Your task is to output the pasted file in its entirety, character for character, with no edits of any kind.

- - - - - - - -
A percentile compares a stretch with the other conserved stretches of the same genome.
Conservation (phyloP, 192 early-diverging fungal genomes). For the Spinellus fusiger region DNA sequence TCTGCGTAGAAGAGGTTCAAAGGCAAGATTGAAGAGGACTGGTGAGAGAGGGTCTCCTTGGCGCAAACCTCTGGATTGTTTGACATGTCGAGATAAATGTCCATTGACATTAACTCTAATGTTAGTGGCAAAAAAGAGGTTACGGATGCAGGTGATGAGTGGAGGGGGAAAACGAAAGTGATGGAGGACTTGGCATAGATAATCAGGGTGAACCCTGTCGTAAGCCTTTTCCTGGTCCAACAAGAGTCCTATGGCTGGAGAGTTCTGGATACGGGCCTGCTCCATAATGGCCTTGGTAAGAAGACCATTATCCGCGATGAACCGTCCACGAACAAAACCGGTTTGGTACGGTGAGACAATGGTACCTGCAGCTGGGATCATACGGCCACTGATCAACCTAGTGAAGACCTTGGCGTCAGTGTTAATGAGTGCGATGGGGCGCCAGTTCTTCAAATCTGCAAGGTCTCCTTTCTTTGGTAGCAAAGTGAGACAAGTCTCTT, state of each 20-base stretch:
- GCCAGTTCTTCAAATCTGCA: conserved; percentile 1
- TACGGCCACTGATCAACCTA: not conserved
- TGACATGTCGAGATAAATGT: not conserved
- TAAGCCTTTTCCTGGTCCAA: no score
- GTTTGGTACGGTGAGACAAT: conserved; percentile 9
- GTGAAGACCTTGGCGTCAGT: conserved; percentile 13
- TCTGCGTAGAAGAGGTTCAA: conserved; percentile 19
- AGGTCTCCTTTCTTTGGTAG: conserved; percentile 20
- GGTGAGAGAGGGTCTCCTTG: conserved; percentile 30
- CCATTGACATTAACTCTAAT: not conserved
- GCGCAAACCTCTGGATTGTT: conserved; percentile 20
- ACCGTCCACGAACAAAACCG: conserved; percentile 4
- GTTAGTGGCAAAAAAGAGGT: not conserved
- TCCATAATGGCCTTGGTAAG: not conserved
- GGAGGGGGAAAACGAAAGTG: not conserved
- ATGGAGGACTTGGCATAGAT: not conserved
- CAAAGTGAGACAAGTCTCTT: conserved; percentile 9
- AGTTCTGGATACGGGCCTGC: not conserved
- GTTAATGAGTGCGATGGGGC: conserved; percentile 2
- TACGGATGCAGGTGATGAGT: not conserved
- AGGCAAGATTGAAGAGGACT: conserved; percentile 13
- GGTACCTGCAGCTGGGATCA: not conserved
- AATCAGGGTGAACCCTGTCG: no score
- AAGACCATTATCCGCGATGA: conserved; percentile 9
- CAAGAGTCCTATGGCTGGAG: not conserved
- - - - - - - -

A percentile compares a stretch with the other conserved stretches of the same genome.
Conservation (phyloP, 192 early-diverging fungal genomes). For the Spinellus fusiger region DNA sequence TCTGCGTAGAAGAGGTTCAAAGGCAAGATTGAAGAGGACTGGTGAGAGAGGGTCTCCTTGGCGCAAACCTCTGGATTGTTTGACATGTCGAGATAAATGTCCATTGACATTAACTCTAATGTTAGTGGCAAAAAAGAGGTTACGGATGCAGGTGATGAGTGGAGGGGGAAAACGAAAGTGATGGAGGACTTGGCATAGATAATCAGGGTGAACCCTGTCGTAAGCCTTTTCCTGGTCCAACAAGAGTCCTATGGCTGGAGAGTTCTGGATACGGGCCTGCTCCATAATGGCCTTGGTAAGAAGACCATTATCCGCGATGAACCGTCCACGAACAAAACCGGTTTGGTACGGTGAGACAATGGTACCTGCAGCTGGGATCATACGGCCACTGATCAACCTAGTGAAGACCTTGGCGTCAGTGTTAATGAGTGCGATGGGGCGCCAGTTCTTCAAATCTGCAAGGTCTCCTTTCTTTGGTAGCAAAGTGAGACAAGTCTCTT, state of each 20-base stretch:
- GCCAGTTCTTCAAATCTGCA: conserved; percentile 1
- TACGGCCACTGATCAACCTA: not conserved
- TGACATGTCGAGATAAATGT: not conserved
- TAAGCCTTTTCCTGGTCCAA: no score
- GTTTGGTACGGTGAGACAAT: conserved; percentile 9
- GTGAAGACCTTGGCGTCAGT: conserved; percentile 13
- TCTGCGTAGAAGAGGTTCAA: conserved; percentile 19
- AGGTCTCCTTTCTTTGGTAG: conserved; percentile 20
- GGTGAGAGAGGGTCTCCTTG: conserved; percentile 30
- CCATTGACATTAACTCTAAT: not conserved
- GCGCAAACCTCTGGATTGTT: conserved; percentile 20
- ACCGTCCACGAACAAAACCG: conserved; percentile 4
- GTTAGTGGCAAAAAAGAGGT: not conserved
- TCCATAATGGCCTTGGTAAG: not conserved
- GGAGGGGGAAAACGAAAGTG: not conserved
- ATGGAGGACTTGGCATAGAT: not conserved
- CAAAGTGAGACAAGTCTCTT: conserved; percentile 9
- AGTTCTGGATACGGGCCTGC: not conserved
- GTTAATGAGTGCGATGGGGC: conserved; percentile 2
- TACGGATGCAGGTGATGAGT: not conserved
- AGGCAAGATTGAAGAGGACT: conserved; percentile 13
- GGTACCTGCAGCTGGGATCA: not conserved
- AATCAGGGTGAACCCTGTCG: no score
- AAGACCATTATCCGCGATGA: conserved; percentile 9
- CAAGAGTCCTATGGCTGGAG: not conserved